Studio Dogs, Part 3
Meet Butters, artist Carolyn Springer’s dog and a Pomeranian-Chinese Crested mix, in the Harrison Center’s 3rd installment of Studio Dogs.
How did your dog get its name?
Butters had just woken up from a post-bath nap, and the combination of wet fur and bedhead gave him hair resembling that of South Park character Butters Stotch. On top of that, he has very buttery looking fur. So, Butters is a fitting name all around.
Why do you bring your dog to the studio?
Butters is a companion pet, and a true lap dog. He’s very good at keeping Springer company.
Do you think your dog affects your creative process?
Yes. Butters forces Springer to step away from her work and go outside for a break. Springer says that without Butters, she would be more obsessive about her work. Butters helps to keep Springer balanced while she’s working.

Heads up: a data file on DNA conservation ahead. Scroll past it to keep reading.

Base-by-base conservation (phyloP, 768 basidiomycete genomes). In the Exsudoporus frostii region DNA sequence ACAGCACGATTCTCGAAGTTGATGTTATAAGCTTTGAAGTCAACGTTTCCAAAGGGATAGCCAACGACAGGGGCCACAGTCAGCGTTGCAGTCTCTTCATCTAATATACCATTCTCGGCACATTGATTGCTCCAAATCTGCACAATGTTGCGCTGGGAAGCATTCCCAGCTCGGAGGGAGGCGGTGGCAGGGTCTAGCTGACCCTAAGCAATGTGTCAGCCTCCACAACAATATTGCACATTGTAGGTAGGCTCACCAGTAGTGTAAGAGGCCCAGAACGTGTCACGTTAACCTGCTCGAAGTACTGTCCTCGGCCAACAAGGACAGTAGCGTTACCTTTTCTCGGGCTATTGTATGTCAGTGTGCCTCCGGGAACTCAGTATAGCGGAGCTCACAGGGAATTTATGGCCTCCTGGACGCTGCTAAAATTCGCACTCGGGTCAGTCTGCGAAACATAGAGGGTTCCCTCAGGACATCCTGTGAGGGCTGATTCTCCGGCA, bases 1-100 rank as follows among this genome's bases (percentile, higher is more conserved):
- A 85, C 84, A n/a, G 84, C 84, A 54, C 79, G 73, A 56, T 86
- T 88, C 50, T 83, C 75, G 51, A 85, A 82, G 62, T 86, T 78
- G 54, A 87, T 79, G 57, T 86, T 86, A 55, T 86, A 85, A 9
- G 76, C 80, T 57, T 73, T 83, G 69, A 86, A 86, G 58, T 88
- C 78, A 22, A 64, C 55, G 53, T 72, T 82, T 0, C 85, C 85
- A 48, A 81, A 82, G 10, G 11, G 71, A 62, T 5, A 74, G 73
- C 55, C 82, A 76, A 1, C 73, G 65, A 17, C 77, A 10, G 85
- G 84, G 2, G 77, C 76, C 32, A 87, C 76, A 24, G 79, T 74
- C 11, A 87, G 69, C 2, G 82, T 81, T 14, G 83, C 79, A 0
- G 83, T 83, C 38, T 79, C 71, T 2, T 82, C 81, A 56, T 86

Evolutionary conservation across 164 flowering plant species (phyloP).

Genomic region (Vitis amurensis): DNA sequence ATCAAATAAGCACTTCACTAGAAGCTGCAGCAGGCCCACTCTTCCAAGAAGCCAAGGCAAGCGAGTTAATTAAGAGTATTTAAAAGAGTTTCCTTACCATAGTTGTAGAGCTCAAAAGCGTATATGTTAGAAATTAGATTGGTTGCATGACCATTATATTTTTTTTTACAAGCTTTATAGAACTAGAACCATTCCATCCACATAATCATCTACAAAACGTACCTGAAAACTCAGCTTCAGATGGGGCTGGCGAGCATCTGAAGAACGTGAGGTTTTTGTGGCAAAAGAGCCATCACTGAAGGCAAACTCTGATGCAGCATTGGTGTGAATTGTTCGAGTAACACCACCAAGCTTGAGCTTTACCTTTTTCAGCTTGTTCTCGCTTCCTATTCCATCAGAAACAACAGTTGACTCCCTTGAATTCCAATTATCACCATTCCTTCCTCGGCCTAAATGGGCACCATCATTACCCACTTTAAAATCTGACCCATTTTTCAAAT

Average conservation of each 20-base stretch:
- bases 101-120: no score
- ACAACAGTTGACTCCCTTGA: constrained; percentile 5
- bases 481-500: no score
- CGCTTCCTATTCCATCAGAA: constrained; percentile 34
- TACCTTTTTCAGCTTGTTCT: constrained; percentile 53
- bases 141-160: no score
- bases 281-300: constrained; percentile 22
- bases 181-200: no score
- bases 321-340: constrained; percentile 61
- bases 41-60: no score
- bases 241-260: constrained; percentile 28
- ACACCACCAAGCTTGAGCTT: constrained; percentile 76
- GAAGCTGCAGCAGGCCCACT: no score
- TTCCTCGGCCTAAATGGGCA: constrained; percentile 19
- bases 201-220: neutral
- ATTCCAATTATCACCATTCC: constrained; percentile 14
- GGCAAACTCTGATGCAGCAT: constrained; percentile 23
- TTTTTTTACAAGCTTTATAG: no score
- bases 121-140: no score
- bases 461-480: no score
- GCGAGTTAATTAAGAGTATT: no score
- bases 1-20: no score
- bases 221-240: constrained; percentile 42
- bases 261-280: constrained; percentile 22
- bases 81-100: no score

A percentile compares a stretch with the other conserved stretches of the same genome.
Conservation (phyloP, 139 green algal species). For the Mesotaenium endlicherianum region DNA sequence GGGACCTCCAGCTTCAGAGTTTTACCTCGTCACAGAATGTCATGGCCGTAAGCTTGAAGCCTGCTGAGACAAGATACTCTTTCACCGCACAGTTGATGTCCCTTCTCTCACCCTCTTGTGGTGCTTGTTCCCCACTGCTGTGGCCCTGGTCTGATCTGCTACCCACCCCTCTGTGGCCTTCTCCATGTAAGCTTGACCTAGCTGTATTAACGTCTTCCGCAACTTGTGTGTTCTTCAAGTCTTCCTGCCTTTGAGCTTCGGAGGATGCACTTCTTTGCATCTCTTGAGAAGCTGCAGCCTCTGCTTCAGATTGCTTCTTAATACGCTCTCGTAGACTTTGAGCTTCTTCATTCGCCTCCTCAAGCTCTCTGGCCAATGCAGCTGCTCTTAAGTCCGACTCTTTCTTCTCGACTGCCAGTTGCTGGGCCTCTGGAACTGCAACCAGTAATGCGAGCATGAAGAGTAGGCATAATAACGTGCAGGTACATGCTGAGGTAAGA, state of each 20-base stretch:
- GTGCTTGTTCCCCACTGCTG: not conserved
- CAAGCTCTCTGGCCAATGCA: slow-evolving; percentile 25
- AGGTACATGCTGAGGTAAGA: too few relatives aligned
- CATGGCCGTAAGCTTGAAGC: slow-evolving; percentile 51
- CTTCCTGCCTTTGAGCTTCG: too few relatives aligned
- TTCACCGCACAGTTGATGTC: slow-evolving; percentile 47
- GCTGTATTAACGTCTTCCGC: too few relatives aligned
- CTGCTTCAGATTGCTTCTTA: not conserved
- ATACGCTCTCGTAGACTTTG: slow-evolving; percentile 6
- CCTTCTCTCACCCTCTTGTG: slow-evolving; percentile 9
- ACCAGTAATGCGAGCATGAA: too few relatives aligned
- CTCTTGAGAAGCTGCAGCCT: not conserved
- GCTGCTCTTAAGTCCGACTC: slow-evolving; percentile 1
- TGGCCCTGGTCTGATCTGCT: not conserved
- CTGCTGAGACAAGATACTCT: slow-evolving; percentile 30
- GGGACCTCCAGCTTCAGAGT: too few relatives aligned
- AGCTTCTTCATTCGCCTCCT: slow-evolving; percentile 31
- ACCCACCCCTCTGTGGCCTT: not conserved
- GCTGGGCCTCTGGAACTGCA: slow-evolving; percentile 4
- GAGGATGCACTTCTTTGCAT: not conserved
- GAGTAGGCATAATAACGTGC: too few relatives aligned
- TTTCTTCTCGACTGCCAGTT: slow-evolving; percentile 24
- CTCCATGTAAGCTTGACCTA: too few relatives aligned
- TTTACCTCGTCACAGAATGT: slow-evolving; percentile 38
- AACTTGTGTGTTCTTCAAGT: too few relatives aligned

Does your dog enjoy studio time?
Butters loves coming to the studio. He especially enjoys running around the halls and meeting different people as they walk across the building. Although, Springer worries that all of Butters’s running around might make fellow Studio Dog Gable jealous.
Best Studio Dog moment?
On Butters’s first day in the studio, he somehow managed to find three cat toys, and Springer has no idea where they came from. Springer has no record of their being cats in studio #035, but she’s not entirely sure either. Now, Springer hides toys around the studio for Butters to find, saying it is part of their routine when the begin their day at the studio.
Carolyn Springer is an encaustic artist who has been at the Harrison Center for as long as I can remember. Her unique style often uses many layers of wax to to create raised figures on her paintings. Come see her work, and potentially her sweet pup, every Open Studio Night. At the Harrison Center for the Arts.